Functional fitness

Functional training improves balance, agility and muscle strength[12]. Functional fitness reduces the chance of injury in sports and in daily life for example by improving balance and reducing the risk of falls[1][7][11]. Functional fitness training improves balance and can help to avoid joint pains[2][6]. Functional training, if performed correctly, leads to better joint mobility and stability, coordination and agility[3][4][5][13]. Functional training, as you grow older, can help make everyday activities easier and improve your quality of life[5]. Functional training can improve your reflexes so you will be able to react quickly and efficiently if accidents is about to occur. Some forms of functional training such as Tai-Chi, Qigong, and Yoga has been linked to improved quality of life[8][9][10].

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I do not agree with this statement. I somewhat agree. This may sometimes be representative. I agree with this statement. It describes my situation very well.
Some of my exercises combine both resistance and flexibility training.
Some exercises involve object manipulation.
I do exercises that involve multiple movement planes.
My training involves balance, coordination and agility.
My training involve exercises with large compound movements.
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      Research
      • [1] Leetun D. (2004) Core Stability Measures as Risk Factors for Lower Extremity Injury in Athletes. Medicine and Science in Sports and Exercise.
      • [2] Spennewyn,K. 2008. Journal of Strength and Conditioning Research, January, Volume 22, Number 1.
      • [3] Schmidt, R. A : Motor Learning and Performance - >From Principles to Practice. Human Kinetics Books; Champaign, IL 1991.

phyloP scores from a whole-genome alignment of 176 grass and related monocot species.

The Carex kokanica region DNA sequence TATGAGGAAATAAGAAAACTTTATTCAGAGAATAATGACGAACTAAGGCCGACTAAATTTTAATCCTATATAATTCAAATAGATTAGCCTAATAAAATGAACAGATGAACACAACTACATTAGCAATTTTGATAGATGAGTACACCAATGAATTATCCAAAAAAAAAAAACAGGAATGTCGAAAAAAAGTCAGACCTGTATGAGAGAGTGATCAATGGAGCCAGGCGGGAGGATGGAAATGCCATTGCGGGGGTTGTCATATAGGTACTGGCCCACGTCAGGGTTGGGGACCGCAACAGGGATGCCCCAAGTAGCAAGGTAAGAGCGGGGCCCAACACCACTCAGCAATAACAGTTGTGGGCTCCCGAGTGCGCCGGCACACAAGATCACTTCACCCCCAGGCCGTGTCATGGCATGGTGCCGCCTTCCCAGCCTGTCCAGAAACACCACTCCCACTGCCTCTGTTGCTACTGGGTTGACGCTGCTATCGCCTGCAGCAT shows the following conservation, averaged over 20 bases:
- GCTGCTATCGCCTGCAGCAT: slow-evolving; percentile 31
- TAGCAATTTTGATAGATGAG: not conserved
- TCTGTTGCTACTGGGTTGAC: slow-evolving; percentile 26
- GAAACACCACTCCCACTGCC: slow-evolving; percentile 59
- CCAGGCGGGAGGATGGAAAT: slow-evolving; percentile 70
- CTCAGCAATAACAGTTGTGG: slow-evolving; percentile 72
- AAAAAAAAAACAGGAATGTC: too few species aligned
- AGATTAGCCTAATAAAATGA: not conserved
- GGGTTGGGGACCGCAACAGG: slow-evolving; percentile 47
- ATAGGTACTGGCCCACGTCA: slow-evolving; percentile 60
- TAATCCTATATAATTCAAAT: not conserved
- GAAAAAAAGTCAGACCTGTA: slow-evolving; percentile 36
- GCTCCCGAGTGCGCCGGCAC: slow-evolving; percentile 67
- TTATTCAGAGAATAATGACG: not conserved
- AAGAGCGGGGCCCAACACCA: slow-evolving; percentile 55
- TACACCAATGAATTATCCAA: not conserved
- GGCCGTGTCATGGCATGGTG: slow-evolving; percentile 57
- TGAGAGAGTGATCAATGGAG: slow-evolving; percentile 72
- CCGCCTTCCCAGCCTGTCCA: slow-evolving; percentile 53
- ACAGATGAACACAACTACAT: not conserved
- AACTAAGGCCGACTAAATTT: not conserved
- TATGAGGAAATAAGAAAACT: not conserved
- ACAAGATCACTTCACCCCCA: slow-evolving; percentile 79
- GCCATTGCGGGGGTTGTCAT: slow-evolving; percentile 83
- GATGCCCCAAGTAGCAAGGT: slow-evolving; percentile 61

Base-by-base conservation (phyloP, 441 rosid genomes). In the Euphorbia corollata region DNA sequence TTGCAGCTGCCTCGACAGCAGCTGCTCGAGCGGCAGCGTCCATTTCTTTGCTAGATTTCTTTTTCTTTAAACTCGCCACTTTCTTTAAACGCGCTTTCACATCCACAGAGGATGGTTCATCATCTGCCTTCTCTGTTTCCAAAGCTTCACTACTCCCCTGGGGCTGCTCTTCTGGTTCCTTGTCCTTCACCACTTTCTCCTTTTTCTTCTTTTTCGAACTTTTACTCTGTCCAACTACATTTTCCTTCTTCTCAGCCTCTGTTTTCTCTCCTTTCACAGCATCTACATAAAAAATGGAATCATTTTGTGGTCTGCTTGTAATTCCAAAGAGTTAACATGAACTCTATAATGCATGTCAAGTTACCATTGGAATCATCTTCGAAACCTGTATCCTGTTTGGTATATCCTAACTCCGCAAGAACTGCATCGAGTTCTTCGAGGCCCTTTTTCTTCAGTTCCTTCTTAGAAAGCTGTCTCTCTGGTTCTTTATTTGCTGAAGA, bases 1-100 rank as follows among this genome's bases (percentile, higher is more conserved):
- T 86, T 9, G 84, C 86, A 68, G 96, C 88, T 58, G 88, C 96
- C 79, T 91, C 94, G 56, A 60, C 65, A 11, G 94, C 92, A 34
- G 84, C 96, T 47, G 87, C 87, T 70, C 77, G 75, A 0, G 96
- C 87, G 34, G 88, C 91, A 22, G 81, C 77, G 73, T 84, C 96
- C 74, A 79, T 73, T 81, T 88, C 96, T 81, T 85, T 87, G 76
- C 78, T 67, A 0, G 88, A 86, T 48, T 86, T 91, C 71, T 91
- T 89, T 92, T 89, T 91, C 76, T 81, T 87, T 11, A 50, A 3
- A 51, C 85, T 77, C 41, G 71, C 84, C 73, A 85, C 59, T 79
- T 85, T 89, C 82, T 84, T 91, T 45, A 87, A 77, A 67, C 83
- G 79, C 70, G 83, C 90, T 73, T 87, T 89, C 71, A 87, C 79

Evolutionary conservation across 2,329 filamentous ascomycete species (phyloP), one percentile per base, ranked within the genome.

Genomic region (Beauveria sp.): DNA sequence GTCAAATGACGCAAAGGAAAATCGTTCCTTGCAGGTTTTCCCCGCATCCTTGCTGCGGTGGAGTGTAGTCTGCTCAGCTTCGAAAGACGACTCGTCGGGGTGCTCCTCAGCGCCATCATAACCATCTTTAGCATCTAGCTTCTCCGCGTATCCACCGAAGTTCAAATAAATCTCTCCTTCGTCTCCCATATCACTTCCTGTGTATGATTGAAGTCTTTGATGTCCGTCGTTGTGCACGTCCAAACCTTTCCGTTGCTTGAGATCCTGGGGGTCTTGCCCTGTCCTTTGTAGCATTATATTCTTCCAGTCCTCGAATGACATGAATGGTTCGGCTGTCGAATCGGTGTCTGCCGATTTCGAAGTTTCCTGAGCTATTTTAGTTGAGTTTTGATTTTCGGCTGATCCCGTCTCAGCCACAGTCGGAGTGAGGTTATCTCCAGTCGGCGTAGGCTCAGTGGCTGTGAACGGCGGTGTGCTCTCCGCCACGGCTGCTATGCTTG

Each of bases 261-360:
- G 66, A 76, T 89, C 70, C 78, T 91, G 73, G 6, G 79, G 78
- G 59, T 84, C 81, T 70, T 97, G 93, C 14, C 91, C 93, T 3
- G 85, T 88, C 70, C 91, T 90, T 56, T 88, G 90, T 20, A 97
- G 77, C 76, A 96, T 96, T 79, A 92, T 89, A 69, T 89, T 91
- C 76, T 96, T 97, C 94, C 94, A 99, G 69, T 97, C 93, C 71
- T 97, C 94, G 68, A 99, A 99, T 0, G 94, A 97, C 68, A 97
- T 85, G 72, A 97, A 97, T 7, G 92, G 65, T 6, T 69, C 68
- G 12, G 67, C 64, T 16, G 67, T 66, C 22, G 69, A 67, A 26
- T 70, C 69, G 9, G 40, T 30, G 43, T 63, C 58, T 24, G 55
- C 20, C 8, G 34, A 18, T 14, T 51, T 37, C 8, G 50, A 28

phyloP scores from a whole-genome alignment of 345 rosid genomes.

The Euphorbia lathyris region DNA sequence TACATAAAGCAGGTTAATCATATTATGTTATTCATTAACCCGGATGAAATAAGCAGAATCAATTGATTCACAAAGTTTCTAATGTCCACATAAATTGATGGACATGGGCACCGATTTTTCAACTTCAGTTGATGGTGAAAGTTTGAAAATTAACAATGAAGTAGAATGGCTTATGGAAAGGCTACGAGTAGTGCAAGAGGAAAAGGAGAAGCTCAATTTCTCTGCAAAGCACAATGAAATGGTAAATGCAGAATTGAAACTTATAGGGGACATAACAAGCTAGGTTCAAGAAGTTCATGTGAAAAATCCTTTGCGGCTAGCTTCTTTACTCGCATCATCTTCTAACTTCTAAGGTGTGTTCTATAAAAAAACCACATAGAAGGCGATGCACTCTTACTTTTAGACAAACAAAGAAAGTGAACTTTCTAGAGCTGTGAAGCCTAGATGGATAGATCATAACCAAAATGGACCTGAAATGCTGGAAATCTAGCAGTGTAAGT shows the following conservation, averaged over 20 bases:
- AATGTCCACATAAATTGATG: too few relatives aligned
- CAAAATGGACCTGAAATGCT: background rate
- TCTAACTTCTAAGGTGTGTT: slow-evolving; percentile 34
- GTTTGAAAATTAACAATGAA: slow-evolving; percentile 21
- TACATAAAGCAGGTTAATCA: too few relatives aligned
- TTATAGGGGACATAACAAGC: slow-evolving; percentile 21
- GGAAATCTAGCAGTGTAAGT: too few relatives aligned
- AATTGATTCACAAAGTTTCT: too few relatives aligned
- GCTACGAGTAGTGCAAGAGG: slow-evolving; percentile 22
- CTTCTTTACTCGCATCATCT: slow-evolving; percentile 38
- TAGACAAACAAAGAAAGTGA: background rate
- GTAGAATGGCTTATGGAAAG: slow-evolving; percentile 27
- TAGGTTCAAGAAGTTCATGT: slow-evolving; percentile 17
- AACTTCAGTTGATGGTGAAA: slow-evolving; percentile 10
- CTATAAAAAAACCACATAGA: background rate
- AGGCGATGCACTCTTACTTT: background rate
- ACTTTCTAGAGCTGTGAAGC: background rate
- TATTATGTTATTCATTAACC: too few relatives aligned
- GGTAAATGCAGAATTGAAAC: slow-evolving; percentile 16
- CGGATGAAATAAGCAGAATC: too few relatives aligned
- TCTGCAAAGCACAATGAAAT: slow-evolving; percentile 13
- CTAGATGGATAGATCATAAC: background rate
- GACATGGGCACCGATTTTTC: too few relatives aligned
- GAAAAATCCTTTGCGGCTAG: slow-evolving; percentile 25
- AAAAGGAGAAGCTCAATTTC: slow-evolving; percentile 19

• [4] Magil, R : Motor Learning - Concepts and Application, 4th Edition, C. Brown Publishing, Madison , Wisconsin 1993.
      • [5] Functional fitness training: Is it right for you? Healthy Lifestyle - mayoclinic.org View
      • [6] Wu G. Evaluation of the effectiveness of Tai Chi for improving balance and preventing falls in the older population — A review. J Am Geriatr Soc. 2002; 50: 746–54.
      • [7] Karinkanta S, Heinonen A, Sievanen H, et al. A multi-component exercise regimen to prevent functional decline and bone fragility in home-dwelling elderly women: randomized, controlled trial. Osteoporos Int. 2007;18(4):453–62.
      • [8] Wang C, Bannuru R, Ramel J, Kupelnick B, Scott T, Schmid CH. Tai chi on psychological well-being: systematic review and meta-analysis. BMC Complement Altern Med [Internet]. 2010
      • [9] Verhagen AP, Immink M, van der Meulen A, Bierma-Zeinstra SM. The efficacy of tai chi Chuan in older adults: a systematic review. Fam Pract. 2004;21(1):107–13.
      • [10] Thornton EW, Sykes KS, Tang WK. Health benefits of tai chi exercise: improved balance and blood pressure in middle-aged women. Health Promot Int. 2004;19(1):33–8.
      • [11] Li Y, Devault CN, Van Oteghen S. Effects of extended tai chi intervention on balance and selected motor functions of the elderly. Am J Chin Med. 2007;35(3):383–91.
      • [12] Bird M, Hill KD, Ball M, Hetherington S, Williams AD. The long-term benefits of a multi-component exercise intervention to balance and mobility in healthy older adults. Arch Gerontol Geriatr. [Epub ahead of print]. 2010 [cited 2010 Apr 21]. Available from: View
      • [13] Willy RW, Kyle BA, Moore SA, Chleboun GS. Effect of cessation and resumption of static hamstring muscle stretching on joint range of motion. J Orthop Sports Phys Ther. 2001;31(3):138–44.
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